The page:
Parshat Ki Tisa
This week’s Parsha is Parshat Ki Tisa. Its title refers to the census that Hashem commands Moshe to count.
“כִּ֣י תִשָּׂ֞א אֶת־רֹ֥אשׁ בְּנֵֽי־יִשְׂרָאֵל”
“When you take a census of Bnei Yisrael…”
These words were spoken by Hashem to Moshe, explaining what He would like him to do to count the Jews. He continues to elaborate and emphasize that men over the age of twenty should give about ½ a shekel in order to take the census.
Rashi comments on the words כי תשא, adding an interpretation of the title. He begins by mentioning that it can be defined literally, as “when you took (the sum)”. He continues by emphasizing that it is actually the same meaning as the word “תקבל”, which means to obtain.
Rashi notes that to obtain the total number of men, the census must be taken by ½ a shekel, not by a poll. The title of the Parsha does not only foreshadow its material but also has a deeper meaning that gives reasoning for Hashem’s actions.
As Rashi stated and Hashem declared, a ½ a shekel was given to Moshe by all men over the age of twenty. This was necessary for the census, but there is a pasuk within Hashem’s instructions that demonstrates its importance to Jewish unity: “הֶֽעָשִׁ֣יר לֹֽא־יַרְבֶּ֗ה וְהַדַּל֙ לֹ֣א יַמְעִ֔יט מִֽמַּחֲצִ֖ית הַשָּׁ֑קֶל”, meaning “the rich should not pay more and the poor should not pay less than ½ a shekel”.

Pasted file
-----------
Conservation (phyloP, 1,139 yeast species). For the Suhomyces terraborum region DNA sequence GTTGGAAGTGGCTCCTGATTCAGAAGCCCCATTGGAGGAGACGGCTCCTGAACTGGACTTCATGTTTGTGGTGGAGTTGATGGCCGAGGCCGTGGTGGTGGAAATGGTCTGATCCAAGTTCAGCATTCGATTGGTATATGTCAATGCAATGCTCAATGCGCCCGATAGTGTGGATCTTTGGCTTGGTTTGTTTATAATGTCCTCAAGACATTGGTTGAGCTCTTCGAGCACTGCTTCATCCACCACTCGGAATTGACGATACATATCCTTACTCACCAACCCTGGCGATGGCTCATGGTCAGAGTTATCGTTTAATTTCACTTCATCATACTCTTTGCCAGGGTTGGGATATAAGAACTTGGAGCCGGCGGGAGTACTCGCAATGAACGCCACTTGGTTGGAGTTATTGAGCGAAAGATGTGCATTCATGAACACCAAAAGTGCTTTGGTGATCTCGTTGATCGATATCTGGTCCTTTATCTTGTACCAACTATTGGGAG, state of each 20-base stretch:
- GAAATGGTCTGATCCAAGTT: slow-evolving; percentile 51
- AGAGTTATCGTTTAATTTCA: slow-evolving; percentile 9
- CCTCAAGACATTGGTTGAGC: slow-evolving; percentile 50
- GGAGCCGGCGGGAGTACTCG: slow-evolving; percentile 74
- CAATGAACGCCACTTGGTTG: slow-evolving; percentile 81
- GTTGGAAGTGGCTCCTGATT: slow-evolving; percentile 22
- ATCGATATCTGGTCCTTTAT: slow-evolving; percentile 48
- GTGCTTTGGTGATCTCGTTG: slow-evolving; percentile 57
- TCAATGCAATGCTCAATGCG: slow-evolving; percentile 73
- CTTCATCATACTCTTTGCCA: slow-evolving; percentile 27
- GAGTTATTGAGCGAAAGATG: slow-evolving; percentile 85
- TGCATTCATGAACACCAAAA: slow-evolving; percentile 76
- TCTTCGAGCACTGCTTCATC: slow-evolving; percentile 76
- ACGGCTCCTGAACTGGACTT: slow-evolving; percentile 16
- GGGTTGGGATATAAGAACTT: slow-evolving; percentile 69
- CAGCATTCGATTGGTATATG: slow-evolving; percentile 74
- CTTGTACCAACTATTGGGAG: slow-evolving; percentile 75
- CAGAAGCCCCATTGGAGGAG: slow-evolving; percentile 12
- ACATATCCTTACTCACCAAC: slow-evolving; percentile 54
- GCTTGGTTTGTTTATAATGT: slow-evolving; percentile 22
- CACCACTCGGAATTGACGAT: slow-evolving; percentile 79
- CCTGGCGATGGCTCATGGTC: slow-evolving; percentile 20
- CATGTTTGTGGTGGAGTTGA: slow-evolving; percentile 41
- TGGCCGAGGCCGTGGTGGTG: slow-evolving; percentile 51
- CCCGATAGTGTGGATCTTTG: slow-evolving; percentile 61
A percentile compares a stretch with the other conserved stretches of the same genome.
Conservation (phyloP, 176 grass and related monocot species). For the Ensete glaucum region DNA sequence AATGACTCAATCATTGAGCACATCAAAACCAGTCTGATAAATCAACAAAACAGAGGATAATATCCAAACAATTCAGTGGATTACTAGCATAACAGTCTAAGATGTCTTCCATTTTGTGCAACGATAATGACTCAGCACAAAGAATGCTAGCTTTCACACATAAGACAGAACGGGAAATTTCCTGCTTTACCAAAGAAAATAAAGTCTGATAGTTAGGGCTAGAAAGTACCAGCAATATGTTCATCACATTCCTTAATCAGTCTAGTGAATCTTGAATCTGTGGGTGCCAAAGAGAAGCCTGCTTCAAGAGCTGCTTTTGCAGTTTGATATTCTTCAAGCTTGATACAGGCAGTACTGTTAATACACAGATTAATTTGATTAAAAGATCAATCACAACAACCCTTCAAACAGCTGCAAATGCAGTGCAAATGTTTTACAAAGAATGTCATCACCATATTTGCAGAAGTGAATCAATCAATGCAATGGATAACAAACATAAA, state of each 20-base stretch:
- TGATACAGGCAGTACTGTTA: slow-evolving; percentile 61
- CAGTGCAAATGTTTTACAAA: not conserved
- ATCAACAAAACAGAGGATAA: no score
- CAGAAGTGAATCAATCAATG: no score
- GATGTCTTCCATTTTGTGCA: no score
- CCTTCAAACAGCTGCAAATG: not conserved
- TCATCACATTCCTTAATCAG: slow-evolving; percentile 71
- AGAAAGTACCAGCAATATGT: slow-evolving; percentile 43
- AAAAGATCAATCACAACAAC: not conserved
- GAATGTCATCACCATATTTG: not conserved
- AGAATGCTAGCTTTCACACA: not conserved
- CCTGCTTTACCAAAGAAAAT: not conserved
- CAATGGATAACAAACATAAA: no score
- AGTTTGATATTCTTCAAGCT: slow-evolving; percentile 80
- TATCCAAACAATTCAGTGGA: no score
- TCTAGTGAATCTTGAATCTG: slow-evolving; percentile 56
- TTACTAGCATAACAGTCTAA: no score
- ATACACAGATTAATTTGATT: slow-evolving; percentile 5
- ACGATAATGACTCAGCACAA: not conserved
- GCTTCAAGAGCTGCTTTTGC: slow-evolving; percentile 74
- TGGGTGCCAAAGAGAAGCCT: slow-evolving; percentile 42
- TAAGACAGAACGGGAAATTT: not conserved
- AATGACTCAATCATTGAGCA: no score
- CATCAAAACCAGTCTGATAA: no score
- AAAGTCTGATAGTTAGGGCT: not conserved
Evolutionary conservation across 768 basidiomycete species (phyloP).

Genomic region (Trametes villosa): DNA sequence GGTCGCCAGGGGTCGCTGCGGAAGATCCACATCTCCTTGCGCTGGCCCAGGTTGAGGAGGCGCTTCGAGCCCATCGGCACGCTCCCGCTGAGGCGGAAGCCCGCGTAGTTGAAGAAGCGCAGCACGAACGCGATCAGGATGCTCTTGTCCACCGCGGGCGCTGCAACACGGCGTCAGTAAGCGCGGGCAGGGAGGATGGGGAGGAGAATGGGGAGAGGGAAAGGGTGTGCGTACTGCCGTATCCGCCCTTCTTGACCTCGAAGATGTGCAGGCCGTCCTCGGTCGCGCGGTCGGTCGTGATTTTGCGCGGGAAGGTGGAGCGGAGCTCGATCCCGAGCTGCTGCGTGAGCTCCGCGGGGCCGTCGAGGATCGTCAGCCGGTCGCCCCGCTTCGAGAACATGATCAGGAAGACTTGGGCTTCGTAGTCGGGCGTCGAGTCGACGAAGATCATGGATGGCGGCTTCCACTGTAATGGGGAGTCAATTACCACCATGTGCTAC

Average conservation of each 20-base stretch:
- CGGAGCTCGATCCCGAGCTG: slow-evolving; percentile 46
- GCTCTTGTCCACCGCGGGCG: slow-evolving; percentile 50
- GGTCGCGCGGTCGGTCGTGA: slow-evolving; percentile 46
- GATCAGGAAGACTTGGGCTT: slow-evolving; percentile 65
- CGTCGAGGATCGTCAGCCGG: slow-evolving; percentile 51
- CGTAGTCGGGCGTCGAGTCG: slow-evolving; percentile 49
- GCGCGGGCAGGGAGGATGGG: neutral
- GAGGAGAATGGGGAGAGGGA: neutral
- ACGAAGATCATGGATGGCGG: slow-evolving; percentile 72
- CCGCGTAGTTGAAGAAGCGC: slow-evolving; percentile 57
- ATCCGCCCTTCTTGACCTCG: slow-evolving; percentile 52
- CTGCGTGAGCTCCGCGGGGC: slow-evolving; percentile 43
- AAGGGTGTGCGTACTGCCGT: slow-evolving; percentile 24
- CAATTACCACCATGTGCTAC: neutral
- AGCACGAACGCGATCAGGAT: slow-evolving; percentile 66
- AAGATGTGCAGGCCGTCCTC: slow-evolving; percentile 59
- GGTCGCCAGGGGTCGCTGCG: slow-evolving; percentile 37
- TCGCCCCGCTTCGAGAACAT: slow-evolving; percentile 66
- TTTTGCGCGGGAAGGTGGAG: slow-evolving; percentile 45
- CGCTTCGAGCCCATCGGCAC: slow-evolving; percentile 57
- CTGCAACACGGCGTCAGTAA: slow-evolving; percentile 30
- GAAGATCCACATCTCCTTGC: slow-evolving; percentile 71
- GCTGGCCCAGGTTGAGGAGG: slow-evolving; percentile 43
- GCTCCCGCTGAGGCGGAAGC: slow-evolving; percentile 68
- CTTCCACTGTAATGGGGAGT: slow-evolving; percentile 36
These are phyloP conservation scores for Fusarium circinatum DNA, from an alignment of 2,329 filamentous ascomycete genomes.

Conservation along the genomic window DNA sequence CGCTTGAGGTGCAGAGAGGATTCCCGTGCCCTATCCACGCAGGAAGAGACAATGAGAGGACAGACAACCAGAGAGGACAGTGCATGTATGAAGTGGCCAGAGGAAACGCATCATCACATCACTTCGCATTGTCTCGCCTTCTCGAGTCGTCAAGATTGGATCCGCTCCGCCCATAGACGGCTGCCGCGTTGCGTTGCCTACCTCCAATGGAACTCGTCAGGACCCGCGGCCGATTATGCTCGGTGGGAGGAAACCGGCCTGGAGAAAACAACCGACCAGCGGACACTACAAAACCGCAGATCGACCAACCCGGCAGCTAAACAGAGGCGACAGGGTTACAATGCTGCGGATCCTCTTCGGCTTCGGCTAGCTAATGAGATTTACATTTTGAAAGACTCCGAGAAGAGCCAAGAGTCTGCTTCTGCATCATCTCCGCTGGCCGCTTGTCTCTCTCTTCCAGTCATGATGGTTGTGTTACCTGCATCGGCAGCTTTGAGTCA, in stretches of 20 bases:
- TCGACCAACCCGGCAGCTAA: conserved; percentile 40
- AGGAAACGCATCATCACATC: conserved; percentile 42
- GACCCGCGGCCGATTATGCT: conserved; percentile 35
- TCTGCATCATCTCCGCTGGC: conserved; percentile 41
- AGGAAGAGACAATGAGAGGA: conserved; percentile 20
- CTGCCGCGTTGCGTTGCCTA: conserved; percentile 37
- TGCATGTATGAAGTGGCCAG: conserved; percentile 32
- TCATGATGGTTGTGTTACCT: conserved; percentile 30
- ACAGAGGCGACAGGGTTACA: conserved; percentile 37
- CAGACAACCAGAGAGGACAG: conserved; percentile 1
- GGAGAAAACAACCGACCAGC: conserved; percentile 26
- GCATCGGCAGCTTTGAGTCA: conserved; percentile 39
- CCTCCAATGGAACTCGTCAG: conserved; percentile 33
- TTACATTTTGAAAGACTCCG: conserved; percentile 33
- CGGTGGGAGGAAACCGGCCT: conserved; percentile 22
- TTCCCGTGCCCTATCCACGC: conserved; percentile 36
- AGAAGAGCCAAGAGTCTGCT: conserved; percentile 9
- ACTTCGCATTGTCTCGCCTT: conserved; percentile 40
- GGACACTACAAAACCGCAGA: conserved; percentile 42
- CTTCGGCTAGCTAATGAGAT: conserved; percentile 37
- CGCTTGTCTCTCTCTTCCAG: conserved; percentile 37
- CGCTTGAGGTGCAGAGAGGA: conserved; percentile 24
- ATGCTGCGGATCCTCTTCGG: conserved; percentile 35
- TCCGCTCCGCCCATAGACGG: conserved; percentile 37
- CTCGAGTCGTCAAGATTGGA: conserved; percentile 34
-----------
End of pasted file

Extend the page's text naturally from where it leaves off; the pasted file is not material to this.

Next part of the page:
Hashem wanted everyone to give an equal amount; He did not make an exception for the poor or for the rich. He acknowledges that it is necessary for all to provide the same amount. This demonstrates the unity of the people.
Although some could pay more and others may have struggled to spare the money, Hashem wanted to represent the equality of the people in His eyes, regardless of their financial state. Hashem counted each person the same: rich or poor. He wanted to show the people that they were all equal in His eyes, and He wants us to carry on this lesson. Just like Hashem always views us equally, we should always do our best to view others as equals, no matter the conditions.
By: Riley Spitz (9th Grade)